18. 18.
    Mullard A (2011) Gene therapies advance towards finish line. Nat Rev Drug Discov 10(10):719–720. PubMedCrossRefGoogle Scholar
  19. 19.
    Mavilio F (2017) Developing gene and cell therapies for rare diseases: an opportunity for synergy between academia and industry. Gene Ther. PubMedGoogle Scholar
  20. 20.
    Yiu WH, Pan CJ, Mead PA, Starost MF, Mansfield BC, Chou JY (2009) Normoglycemia alone is insufficient to prevent long-term complications of hepatocellular adenoma in glycogen storage disease type Ib mice. J Hepatol 51(5):909–917. PubMedPubMedCentralCrossRefGoogle Scholar
  21. 21.
    Rastall DP, Amalfitano A (2015) Recent advances in gene therapy for lysosomal storage disorders. Appl Clin Genet 8:157–169. PubMedPubMedCentralGoogle Scholar
  22. 22.
    Sasano T, Kikuchi K, McDonald AD, Lai S, Donahue JK (2007) Targeted high-efficiency, homogeneous myocardial gene transfer. J Mol Cell Cardiol 42(5):954–961. PubMedPubMedCentralCrossRefGoogle Scholar
  23. 23.
    Hill AB, Chen M, Chen CK, Pfeifer BA, Jones CH (2016) Overcoming gene-delivery hurdles: physiological considerations for nonviral vectors. Trends Biotechnol 34(2):91–105. PubMedCrossRefGoogle Scholar
  24. 24.
    Linhart A, Elliott PM (2007) The heart in Anderson-–Fabry disease and other lysosomal storage disorders. Heart 93(4):528–535. PubMedPubMedCentralCrossRefGoogle Scholar
  25. 25.
    Hopkin RJ, Jefferies JL, Laney DA, Lawson VH, Mauer M, Taylor MR, Wilcox WR, Fabry Pediatric Expert P (2016) The management and treatment of children with Fabry disease: a United States-based perspective. Mol Genet Metab 117(2):104–113. PubMedCrossRefGoogle Scholar
  26. 26.
    Hollak CE, Weinreb NJ (2015) The attenuated/late onset lysosomal storage disorders: therapeutic goals and indications for enzyme replacement treatment in Gaucher and Fabry disease. Best Pract Res Clin Endocrinol Metab 29(2):205–218. PubMedCrossRefGoogle Scholar
  27. 27.
    Smid BE, Ferraz MJ, Verhoek M, Mirzaian M, Wisse P, Overkleeft HS, Hollak CE, Aerts JM (2016) Biochemical response to substrate reduction therapy versus enzyme replacement therapy in Gaucher disease type 1 patients. Orphanet J Rare Dis 11:28. PubMedPubMedCentralCrossRefGoogle Scholar
  28. 28.
    Limgala RP, Ioanou C, Plassmeyer M, Ryherd M, Kozhaya L, Austin L, Abidoglu C, Unutmaz D, Alpan O, Goker-Alpan O (2016) Time of initiating enzyme replacement therapy affects immune abnormalities and disease severity in patients with gaucher disease. PLoS One 11(12):e0168135. PubMedPubMedCentralCrossRefGoogle Scholar
  29. 29.
    Dib RE, Pastores GM (2013) Enzyme replacement therapy for Anderson–Fabry disease. Cochrane Database Syst Rev 2(9282):CD006663Google Scholar
  30. 30.
    Nagueh SF (2014) Anderson–Fabry disease and other lysosomal storage disorders. Circulation 130(13):1081–1090. PubMedCrossRefGoogle Scholar
  31. 31.
    Hoffman EP, Barr ML, Giovanni MA, Murray MF (1993) Lysosomal acid lipase deficiency. In: Pagon RA, Adam MP, Ardinger HH et al (eds) GeneReviews(R). SeattleGoogle Scholar
  32. 32.
    Ortolano S, Vieitez I, Navarro C, Spuch C (2014) Treatment of lysosomal storage diseases: recent patents and future strategies. Recent Pat Endocr Metab Immune Drug Discov 8(1):9–25PubMedCrossRefGoogle Scholar
  33. 33.
    Sanford M, Lo JH (2014) Elosulfase alfa: first global approval. Drugs 74(6):713–718. PubMedCrossRefGoogle Scholar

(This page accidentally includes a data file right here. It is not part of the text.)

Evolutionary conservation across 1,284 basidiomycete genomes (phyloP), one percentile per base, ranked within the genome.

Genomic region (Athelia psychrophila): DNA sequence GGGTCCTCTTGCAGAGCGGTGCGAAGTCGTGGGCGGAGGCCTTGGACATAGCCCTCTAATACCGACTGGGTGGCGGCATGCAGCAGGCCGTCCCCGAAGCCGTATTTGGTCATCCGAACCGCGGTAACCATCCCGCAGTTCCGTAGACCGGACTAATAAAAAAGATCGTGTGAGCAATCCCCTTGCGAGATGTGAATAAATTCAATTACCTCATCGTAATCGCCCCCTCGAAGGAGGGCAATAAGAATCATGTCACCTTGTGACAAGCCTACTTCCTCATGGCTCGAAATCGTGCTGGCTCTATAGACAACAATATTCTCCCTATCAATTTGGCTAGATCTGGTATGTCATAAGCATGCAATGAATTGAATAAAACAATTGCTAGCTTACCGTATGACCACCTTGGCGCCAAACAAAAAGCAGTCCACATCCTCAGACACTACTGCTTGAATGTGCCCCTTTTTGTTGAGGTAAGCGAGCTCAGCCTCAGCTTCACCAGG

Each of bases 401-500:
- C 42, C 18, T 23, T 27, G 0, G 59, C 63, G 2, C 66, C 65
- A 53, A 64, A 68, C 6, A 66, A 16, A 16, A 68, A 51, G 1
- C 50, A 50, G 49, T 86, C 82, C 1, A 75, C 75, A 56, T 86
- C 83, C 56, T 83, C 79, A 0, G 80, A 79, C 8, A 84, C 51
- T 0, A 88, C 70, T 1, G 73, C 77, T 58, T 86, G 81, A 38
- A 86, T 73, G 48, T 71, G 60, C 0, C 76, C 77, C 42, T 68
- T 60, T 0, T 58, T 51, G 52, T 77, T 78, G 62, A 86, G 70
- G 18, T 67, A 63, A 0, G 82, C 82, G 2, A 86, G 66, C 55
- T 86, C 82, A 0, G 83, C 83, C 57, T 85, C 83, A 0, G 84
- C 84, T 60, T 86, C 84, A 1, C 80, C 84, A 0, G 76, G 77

34. 34.
    Aiuti A, Cattaneo F, Galimberti S, Benninghoff U, Cassani B, Callegaro L, Scaramuzza S, Andolfi G, Mirolo M, Brigida I, Tabucchi A, Carlucci F, Eibl M, Aker M, Slavin S, Al-Mousa H, Al Ghonaium A, Ferster A, Duppenthaler A, Notarangelo L, Wintergerst U, Buckley RH, Bregni M, Marktel S, Valsecchi MG, Rossi P, Ciceri F, Miniero R, Bordignon C, Roncarolo MG (2009) Gene therapy for immunodeficiency due to adenosine deaminase deficiency. N Engl J Med 360(5):447–458. PubMedCrossRefGoogle Scholar
  35. 35.
    Whyte MP (2017) Hypophosphatasia: enzyme replacement therapy brings new opportunities and new challenges. J Bone Miner Res 32(4):667–675. PubMedCrossRefGoogle Scholar
  36. 36.
    Butters TD, Dwek RA, Platt FM (2005) Imino sugar inhibitors for treating the lysosomal glycosphingolipidoses. Glycobiology 15(10):43R–52R. PubMedCrossRefGoogle Scholar
  37. 37.
    Bruni S, Loschi L, Incerti C, Gabrielli O, Coppa GV (2007) Update on treatment of lysosomal storage diseases. Acta Myol 26(1):87–92PubMedPubMedCentralGoogle Scholar
  38. 38.
    Germain DP, Hughes DA, Nicholls K, Bichet DG, Giugliani R, Wilcox WR, Feliciani C, Shankar SP, Ezgu F, Amartino H, Bratkovic D, Feldt-Rasmussen U, Nedd K, Sharaf El Din U, Lourenco CM, Banikazemi M, Charrow J, Dasouki M, Finegold D, Giraldo P, Goker-Alpan O, Longo N, Scott CR, Torra R, Tuffaha A, Jovanovic A, Waldek S, Packman S, Ludington E, Viereck C, Kirk J, Yu J, Benjamin ER, Johnson F, Lockhart DJ, Skuban N, Castelli J, Barth J, Barlow C, Schiffmann R (2016) Treatment of Fabry’s disease with the pharmacologic chaperone migalastat. N Engl J Med 375(6):545–555. PubMedCrossRefGoogle Scholar
  39. 39.
    Markham A (2016) Migalastat: first global approval. Drugs 76(11):1147–1152. PubMedCrossRefGoogle Scholar
  40. 40.
    Cammisa M, Correra A, Andreotti G, Cubellis MV (2013) Fabry_CEP: a tool to identify Fabry mutations responsive to pharmacological chaperones. Orphanet J Rare Dis 8:111. PubMedPubMedCentralCrossRefGoogle Scholar
  41. 41.
    Boran AD, Iyengar R (2010) Systems approaches to polypharmacology and drug discovery. Curr Opin Drug Discov Dev 13(3):297–309Google Scholar
  42. 42.
    Metz JT, Hajduk PJ (2010) Rational approaches to targeted polypharmacology: creating and navigating protein-ligand interaction networks. Curr Opin Chem Biol 14(4):498–504. PubMedCrossRefGoogle Scholar
  43. 43.
    Hay Mele B, Citro V, Andreotti G, Cubellis MV (2015) Drug repositioning can accelerate discovery of pharmacological chaperones. Orphanet J Rare Dis 10:55. PubMedPubMedCentralCrossRefGoogle Scholar